Clayton police officer awaits sentencing after 'guilty' verdicts

By Curt Yeomans


A Clayton County Police officer will have to wait another month before he finds out what punishment he will face after being found guilty of alcohol-and speeding-related charges in DeKalb County, a spokesman for the DeKalb County Solicitor General's office said on Monday.

A DeKalb County jury found Officer Martin Christopher Jones, 39, guilty on Friday, in State Court, of speeding, and "Driving With an Unlawful Alcohol Concentration" (DWUAC), in relation to his Nov. 15 arrest on Interstate 20, in Lithonia, said Erik Burton, the public information officer for the DeKalb County Solicitor General's Office.

A DeKalb police report shows that Jones was driving 40 miles per hour over the speed limit, and registered a .115 blood-alcohol level on a breathalyzer test.

Burton added that Jones was found not guilty of Driving Under the Influence (DUI) "Less Safe," and reckless driving. The public information officer said sentencing for the Clayton County police officer has been set for Sept. 30, in DeKalb County State Court.

"Mr. Jones could face a maximum of 12 months in jail for the speeding count," Burton said. "He could also face up to 12 months in jail for the DWUAC count."

Jones' future with the Clayton County Police Department will remain uncertain until after he is sentenced in DeKalb County. Clayton County police spokesman, Officer Otis Willis, III, said the department considers Jones' case to be "under investigation" and will not comment on any specific discipline Jones has already faced, or may face in the future, until it receives paperwork for the final disposition of his court case.

Willis did say, however, that Jones has been placed on administrative duty, while his case remains open in DeKalb County.

DeKalb County Police Officer T.P. Dunn wrote in his report on Jones' arrest that he saw Jones speeding in a car, eastbound on Interstate 20 at around 2:32 a.m., on Nov. 15, 2009. Dunn wrote that his laser radar detector showed Jones' vehicle was moving at 105 miles per hour, in a 65 miles per hour zone.

According to Dunn, after he pulled Jones over, he noticed the Clayton County Police officer's speech was slurred, his eyes were bloodshot and glazed, he swayed while standing, had a strong odor of alcohol on him, and fumbled while trying to get out his wallet.

"Upon making these observations, I asked Mr. Jones how much had he been drinking, and he stated a few drinks," Dunn wrote in his report. Dunn wrote that Jones also told him he was going to see his girlfriend, and was coming from a fight party, at an undisclosed location.

Jones' attorney, William Head, said the girlfriend lived in Rockdale County, and the party Jones came from was held "somewhere west" of where he was pulled over. Head added that Jones went to the party after getting off duty, from his police job.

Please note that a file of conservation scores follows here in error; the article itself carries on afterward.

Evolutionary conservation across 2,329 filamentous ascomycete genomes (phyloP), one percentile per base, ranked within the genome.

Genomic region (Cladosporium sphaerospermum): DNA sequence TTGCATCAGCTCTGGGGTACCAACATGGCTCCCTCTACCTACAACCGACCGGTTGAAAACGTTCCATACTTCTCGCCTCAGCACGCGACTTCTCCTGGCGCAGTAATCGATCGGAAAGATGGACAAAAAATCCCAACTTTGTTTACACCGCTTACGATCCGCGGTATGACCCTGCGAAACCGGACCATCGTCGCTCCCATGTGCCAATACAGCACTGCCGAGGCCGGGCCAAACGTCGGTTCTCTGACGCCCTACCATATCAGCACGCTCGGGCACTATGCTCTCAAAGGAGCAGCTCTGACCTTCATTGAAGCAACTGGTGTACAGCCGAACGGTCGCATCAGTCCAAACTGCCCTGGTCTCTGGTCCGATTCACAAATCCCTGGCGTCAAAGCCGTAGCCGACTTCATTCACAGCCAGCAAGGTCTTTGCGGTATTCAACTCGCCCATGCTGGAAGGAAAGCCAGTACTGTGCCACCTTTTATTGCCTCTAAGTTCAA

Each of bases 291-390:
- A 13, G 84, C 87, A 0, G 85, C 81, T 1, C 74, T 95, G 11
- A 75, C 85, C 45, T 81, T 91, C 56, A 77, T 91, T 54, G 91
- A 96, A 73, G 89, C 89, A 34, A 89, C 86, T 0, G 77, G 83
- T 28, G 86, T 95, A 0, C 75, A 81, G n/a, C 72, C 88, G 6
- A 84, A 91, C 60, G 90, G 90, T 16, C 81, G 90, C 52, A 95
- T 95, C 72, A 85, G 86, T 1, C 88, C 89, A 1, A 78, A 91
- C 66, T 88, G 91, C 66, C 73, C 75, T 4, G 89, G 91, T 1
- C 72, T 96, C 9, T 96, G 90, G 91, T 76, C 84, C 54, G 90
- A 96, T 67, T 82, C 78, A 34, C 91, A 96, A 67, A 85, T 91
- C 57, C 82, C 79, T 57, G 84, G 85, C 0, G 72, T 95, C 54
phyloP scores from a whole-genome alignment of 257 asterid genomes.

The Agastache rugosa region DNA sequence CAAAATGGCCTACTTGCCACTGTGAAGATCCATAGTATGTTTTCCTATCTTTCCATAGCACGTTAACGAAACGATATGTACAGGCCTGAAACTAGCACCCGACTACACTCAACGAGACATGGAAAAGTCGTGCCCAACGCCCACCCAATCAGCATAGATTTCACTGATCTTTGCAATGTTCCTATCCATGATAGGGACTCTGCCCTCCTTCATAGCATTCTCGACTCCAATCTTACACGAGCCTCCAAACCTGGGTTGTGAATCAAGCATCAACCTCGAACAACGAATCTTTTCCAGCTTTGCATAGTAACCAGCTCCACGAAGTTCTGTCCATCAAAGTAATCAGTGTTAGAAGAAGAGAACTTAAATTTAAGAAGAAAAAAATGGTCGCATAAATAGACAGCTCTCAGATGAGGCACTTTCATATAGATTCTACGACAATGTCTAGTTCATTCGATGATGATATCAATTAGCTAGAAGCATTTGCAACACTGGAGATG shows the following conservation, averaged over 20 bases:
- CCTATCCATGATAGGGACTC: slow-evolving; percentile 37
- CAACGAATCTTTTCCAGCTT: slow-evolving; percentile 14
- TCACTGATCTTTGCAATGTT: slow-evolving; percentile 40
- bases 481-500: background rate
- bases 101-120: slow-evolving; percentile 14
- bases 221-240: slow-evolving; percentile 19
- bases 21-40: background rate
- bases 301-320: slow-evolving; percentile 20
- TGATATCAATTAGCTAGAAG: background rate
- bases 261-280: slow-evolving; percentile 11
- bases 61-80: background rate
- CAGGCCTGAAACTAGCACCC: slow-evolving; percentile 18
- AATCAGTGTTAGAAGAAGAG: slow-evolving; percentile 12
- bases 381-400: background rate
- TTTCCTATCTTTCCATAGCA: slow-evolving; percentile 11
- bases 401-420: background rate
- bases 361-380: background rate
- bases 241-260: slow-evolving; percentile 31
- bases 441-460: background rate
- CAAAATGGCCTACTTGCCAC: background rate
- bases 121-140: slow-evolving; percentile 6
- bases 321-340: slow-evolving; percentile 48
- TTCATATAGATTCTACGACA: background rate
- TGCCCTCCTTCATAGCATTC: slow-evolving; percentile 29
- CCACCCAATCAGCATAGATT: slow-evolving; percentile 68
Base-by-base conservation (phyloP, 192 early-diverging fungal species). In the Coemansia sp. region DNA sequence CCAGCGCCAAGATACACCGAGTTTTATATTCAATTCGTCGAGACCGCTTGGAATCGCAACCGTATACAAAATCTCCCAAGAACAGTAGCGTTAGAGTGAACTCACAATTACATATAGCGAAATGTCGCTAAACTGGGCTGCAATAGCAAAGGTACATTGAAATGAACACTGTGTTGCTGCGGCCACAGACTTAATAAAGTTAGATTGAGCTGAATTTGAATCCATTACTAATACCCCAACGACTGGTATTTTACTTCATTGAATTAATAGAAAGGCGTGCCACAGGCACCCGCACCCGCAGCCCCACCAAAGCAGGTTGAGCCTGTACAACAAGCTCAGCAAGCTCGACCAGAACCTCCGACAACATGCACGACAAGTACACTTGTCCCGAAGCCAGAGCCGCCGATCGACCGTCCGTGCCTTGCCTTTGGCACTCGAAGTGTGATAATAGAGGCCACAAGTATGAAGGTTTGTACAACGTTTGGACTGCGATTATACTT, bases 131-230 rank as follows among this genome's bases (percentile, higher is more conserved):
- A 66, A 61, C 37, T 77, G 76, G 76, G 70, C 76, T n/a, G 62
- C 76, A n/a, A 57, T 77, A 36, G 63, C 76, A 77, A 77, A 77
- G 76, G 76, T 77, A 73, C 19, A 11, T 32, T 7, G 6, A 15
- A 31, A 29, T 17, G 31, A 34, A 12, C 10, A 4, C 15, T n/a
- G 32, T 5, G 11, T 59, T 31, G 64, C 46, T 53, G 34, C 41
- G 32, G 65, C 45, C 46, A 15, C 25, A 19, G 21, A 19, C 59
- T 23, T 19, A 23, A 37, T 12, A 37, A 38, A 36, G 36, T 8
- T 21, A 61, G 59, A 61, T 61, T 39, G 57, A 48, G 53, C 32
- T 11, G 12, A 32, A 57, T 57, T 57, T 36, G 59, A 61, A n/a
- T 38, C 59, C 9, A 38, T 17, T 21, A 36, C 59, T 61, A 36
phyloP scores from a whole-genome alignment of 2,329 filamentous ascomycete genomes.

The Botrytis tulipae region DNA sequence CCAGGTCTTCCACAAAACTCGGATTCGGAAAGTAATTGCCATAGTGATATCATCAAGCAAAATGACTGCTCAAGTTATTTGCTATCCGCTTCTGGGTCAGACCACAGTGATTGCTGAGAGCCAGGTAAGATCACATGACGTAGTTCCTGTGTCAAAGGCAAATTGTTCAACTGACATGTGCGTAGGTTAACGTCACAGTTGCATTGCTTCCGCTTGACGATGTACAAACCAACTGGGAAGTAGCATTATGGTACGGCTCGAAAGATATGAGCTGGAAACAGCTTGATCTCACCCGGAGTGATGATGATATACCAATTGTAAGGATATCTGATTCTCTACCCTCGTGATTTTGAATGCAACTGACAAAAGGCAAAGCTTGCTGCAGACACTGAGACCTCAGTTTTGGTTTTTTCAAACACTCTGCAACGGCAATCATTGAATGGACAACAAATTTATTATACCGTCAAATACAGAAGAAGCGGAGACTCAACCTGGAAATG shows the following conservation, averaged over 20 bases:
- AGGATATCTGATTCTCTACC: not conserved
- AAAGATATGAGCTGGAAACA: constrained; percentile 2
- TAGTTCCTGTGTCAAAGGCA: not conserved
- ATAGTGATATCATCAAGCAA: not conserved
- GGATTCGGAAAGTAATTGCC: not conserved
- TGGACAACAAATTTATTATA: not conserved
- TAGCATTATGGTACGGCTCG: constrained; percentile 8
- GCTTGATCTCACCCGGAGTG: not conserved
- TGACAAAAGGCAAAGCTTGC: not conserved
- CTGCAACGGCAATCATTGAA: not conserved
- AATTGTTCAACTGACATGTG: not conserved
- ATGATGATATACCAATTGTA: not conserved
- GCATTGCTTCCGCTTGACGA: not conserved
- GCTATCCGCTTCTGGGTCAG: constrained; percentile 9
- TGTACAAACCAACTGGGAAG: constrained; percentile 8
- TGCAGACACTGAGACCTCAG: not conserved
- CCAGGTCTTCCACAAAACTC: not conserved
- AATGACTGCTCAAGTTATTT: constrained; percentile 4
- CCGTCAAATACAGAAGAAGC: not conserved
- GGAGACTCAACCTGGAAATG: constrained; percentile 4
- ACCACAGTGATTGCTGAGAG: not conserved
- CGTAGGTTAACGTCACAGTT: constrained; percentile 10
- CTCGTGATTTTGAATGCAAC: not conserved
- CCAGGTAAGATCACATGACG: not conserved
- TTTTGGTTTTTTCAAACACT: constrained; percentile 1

Dunn wrote in his report that Jones was not wearing his uniform when he was pulled over, but the Clayton County police officer did show his police badge to the DeKalb County officer.

Head also explained that Jones was speeding because he needed to get his girlfriend's home quickly. "He was on his way to his girlfriend's place, and he was late, so he was in a hurry to get there," the attorney said.

Dunn said he conducted some field sobriety tests on Jones, including a horizontal gaze test, and a breathalyzer test. The DeKalb County police officer added that, prior to the field sobriety tests, Jones told him he had recently had knee surgery, and had suffered a brain injury while serving in Iraq.

Head said Jones had served in the Army, including a tour in Iraq, during Operation Desert Storm in 1991, and during more recent tours in Afghanistan, and a return to Iraq. The attorney said his client suffered brain injuries, and got shrapnel in his knees during roadside bomb attacks, while serving in the Middle East.

"My client was probably blown up 15 to 16 times while he was serving in the military," Head said. The attorney said the brain injuries Jones sustained in some of those attacks affected his performance on the horizontal gaze test.

But, DeKalb Police Officer Dunn wrote the breathalyzer test Jones took showed he had a .115 blood-alcohol level. "The legal limit is .08," said DeKalb County Solicitor General's Office Spokesman Burton. Burton also explained the "Driving With an Unlawful Alcohol Concentration" charge came from the breathalyzer test results.

Dunn also wrote, in his report, that some alcohol was found in Jones' car. "Upon checking his vehicle, two plastic cups were located, with one containing a small amount of an unknown type alcohol," Dunn wrote.

But, Head said there is medical explanation for the breathalyzer test results, as well. He said that a physical exam -- while Jones was preparing for trial -- yielded a discovery that the Clayton County police officer had Reactive Hyperglycemia, which leads to his body producing isopropyl alcohol to help break down carbohydrates after meals.

"That's why the breathalyzer test said there was alcohol in his system," Head said. The attorney admitted his client had consumed some cognac at the party, however, and attributed the cups in Jones' car to that drink. Head said he will seek a new trial for his client, after sentencing is completed.

The attorney said he was seeking a new trial because he did not get to provide all of the medical evidence, and show all of the videos of Jones in roadside bomb attacks, that he wanted to present at last week's hearing.

While Jones waits for his sentencing hearing to take place, Head said his client's main focus is remaining a Clayton County police officer. "Right now, he's trying to keep his job," the attorney said. "If I can help it, he won't lose his job. I've explained his medical condition to his supervisors ... I just hope they'll give me time to get a new hearing, and try and clear his name."